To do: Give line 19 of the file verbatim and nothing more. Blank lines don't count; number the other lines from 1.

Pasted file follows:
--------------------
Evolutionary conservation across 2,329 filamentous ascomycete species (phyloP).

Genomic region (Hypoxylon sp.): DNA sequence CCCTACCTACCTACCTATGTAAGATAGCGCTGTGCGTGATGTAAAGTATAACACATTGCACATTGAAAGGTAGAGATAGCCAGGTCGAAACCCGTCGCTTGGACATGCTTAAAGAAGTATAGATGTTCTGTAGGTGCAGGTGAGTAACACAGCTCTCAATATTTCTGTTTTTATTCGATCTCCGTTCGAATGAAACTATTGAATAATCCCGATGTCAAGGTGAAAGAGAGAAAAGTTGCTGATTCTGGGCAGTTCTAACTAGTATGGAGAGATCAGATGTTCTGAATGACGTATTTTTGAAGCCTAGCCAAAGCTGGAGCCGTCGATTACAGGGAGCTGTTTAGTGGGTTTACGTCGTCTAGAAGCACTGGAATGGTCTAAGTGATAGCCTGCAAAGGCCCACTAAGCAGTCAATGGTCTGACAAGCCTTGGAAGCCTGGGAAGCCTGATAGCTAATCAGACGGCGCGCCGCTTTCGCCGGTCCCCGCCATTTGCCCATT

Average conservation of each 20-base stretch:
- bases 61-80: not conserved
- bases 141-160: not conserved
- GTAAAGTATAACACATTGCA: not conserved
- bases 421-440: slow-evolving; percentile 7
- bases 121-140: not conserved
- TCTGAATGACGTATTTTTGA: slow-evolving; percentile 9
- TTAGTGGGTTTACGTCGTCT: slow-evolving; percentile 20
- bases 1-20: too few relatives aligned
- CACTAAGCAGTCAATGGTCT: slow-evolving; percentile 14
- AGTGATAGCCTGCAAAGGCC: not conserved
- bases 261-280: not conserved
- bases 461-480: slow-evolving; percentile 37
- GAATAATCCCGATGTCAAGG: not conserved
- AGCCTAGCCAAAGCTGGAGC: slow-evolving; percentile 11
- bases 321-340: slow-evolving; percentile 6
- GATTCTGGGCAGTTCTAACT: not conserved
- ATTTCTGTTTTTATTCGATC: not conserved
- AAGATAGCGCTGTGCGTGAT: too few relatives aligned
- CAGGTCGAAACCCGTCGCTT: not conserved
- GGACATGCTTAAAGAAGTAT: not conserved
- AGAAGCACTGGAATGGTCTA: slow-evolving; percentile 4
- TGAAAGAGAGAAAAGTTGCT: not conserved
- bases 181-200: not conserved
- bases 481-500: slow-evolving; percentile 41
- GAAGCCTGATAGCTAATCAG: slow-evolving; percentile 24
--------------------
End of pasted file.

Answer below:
- GATTCTGGGCAGTTCTAACT: not conserved